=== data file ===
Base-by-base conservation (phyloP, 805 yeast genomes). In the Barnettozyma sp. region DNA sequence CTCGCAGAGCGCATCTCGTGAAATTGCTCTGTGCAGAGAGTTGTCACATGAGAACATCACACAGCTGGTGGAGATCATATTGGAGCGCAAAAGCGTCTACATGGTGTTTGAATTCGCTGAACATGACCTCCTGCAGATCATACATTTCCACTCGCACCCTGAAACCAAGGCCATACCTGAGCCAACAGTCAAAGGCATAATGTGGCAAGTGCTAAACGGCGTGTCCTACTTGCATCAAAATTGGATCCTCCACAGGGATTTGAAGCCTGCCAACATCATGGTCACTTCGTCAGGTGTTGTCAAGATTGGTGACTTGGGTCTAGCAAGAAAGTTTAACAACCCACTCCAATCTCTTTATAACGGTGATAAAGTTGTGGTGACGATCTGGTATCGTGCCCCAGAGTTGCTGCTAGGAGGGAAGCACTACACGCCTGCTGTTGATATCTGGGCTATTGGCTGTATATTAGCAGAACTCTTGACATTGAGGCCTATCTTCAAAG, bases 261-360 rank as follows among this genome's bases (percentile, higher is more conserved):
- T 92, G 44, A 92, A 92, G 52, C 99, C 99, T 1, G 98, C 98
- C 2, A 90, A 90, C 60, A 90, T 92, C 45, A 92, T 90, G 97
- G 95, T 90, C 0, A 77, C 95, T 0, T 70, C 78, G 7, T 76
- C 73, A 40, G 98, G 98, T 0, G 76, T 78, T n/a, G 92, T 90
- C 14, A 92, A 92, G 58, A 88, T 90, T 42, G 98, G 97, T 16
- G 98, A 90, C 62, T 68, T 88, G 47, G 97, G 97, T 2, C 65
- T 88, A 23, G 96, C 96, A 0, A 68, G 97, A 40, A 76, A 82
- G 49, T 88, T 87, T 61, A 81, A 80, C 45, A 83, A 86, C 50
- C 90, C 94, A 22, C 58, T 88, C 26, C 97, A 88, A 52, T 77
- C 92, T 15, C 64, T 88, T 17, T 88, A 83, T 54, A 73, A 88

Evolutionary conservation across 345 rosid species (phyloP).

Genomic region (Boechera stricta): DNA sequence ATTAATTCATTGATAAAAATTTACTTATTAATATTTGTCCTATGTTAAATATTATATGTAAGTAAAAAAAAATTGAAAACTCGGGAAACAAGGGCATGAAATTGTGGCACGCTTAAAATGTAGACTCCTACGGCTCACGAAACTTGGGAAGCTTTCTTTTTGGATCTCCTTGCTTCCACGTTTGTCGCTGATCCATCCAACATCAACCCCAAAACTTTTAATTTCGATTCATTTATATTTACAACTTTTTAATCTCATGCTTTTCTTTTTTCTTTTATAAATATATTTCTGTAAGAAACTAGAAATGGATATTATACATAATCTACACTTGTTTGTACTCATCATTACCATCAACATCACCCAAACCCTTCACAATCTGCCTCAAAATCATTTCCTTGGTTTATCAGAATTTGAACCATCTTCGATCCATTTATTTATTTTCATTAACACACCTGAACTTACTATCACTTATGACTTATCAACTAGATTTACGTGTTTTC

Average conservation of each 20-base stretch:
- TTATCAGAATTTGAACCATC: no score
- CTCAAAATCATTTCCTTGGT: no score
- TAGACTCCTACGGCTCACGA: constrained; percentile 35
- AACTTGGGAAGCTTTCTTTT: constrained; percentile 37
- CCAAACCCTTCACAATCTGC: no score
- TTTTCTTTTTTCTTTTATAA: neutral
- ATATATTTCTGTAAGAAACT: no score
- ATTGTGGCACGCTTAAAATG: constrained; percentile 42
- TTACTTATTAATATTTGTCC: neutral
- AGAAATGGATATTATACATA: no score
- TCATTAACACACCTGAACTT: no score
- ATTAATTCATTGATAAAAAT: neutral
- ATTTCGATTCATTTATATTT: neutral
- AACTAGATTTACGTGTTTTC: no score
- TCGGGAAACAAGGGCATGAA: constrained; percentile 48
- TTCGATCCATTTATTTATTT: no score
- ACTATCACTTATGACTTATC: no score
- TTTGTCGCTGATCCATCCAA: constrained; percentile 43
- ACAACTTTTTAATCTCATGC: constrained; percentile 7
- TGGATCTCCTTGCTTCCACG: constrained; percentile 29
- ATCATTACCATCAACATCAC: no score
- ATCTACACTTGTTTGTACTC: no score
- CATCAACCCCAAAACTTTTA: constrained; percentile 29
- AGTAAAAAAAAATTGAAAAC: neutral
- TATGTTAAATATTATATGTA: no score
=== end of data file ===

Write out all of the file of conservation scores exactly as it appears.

Base-by-base conservation (phyloP, 805 yeast genomes). In the Barnettozyma sp. region DNA sequence CTCGCAGAGCGCATCTCGTGAAATTGCTCTGTGCAGAGAGTTGTCACATGAGAACATCACACAGCTGGTGGAGATCATATTGGAGCGCAAAAGCGTCTACATGGTGTTTGAATTCGCTGAACATGACCTCCTGCAGATCATACATTTCCACTCGCACCCTGAAACCAAGGCCATACCTGAGCCAACAGTCAAAGGCATAATGTGGCAAGTGCTAAACGGCGTGTCCTACTTGCATCAAAATTGGATCCTCCACAGGGATTTGAAGCCTGCCAACATCATGGTCACTTCGTCAGGTGTTGTCAAGATTGGTGACTTGGGTCTAGCAAGAAAGTTTAACAACCCACTCCAATCTCTTTATAACGGTGATAAAGTTGTGGTGACGATCTGGTATCGTGCCCCAGAGTTGCTGCTAGGAGGGAAGCACTACACGCCTGCTGTTGATATCTGGGCTATTGGCTGTATATTAGCAGAACTCTTGACATTGAGGCCTATCTTCAAAG, bases 261-360 rank as follows among this genome's bases (percentile, higher is more conserved):
- T 92, G 44, A 92, A 92, G 52, C 99, C 99, T 1, G 98, C 98
- C 2, A 90, A 90, C 60, A 90, T 92, C 45, A 92, T 90, G 97
- G 95, T 90, C 0, A 77, C 95, T 0, T 70, C 78, G 7, T 76
- C 73, A 40, G 98, G 98, T 0, G 76, T 78, T n/a, G 92, T 90
- C 14, A 92, A 92, G 58, A 88, T 90, T 42, G 98, G 97, T 16
- G 98, A 90, C 62, T 68, T 88, G 47, G 97, G 97, T 2, C 65
- T 88, A 23, G 96, C 96, A 0, A 68, G 97, A 40, A 76, A 82
- G 49, T 88, T 87, T 61, A 81, A 80, C 45, A 83, A 86, C 50
- C 90, C 94, A 22, C 58, T 88, C 26, C 97, A 88, A 52, T 77
- C 92, T 15, C 64, T 88, T 17, T 88, A 83, T 54, A 73, A 88

Evolutionary conservation across 345 rosid species (phyloP).

Genomic region (Boechera stricta): DNA sequence ATTAATTCATTGATAAAAATTTACTTATTAATATTTGTCCTATGTTAAATATTATATGTAAGTAAAAAAAAATTGAAAACTCGGGAAACAAGGGCATGAAATTGTGGCACGCTTAAAATGTAGACTCCTACGGCTCACGAAACTTGGGAAGCTTTCTTTTTGGATCTCCTTGCTTCCACGTTTGTCGCTGATCCATCCAACATCAACCCCAAAACTTTTAATTTCGATTCATTTATATTTACAACTTTTTAATCTCATGCTTTTCTTTTTTCTTTTATAAATATATTTCTGTAAGAAACTAGAAATGGATATTATACATAATCTACACTTGTTTGTACTCATCATTACCATCAACATCACCCAAACCCTTCACAATCTGCCTCAAAATCATTTCCTTGGTTTATCAGAATTTGAACCATCTTCGATCCATTTATTTATTTTCATTAACACACCTGAACTTACTATCACTTATGACTTATCAACTAGATTTACGTGTTTTC

Average conservation of each 20-base stretch:
- TTATCAGAATTTGAACCATC: no score
- CTCAAAATCATTTCCTTGGT: no score
- TAGACTCCTACGGCTCACGA: constrained; percentile 35
- AACTTGGGAAGCTTTCTTTT: constrained; percentile 37
- CCAAACCCTTCACAATCTGC: no score
- TTTTCTTTTTTCTTTTATAA: neutral
- ATATATTTCTGTAAGAAACT: no score
- ATTGTGGCACGCTTAAAATG: constrained; percentile 42
- TTACTTATTAATATTTGTCC: neutral
- AGAAATGGATATTATACATA: no score
- TCATTAACACACCTGAACTT: no score
- ATTAATTCATTGATAAAAAT: neutral
- ATTTCGATTCATTTATATTT: neutral
- AACTAGATTTACGTGTTTTC: no score
- TCGGGAAACAAGGGCATGAA: constrained; percentile 48
- TTCGATCCATTTATTTATTT: no score
- ACTATCACTTATGACTTATC: no score
- TTTGTCGCTGATCCATCCAA: constrained; percentile 43
- ACAACTTTTTAATCTCATGC: constrained; percentile 7
- TGGATCTCCTTGCTTCCACG: constrained; percentile 29
- ATCATTACCATCAACATCAC: no score
- ATCTACACTTGTTTGTACTC: no score
- CATCAACCCCAAAACTTTTA: constrained; percentile 29
- AGTAAAAAAAAATTGAAAAC: neutral
- TATGTTAAATATTATATGTA: no score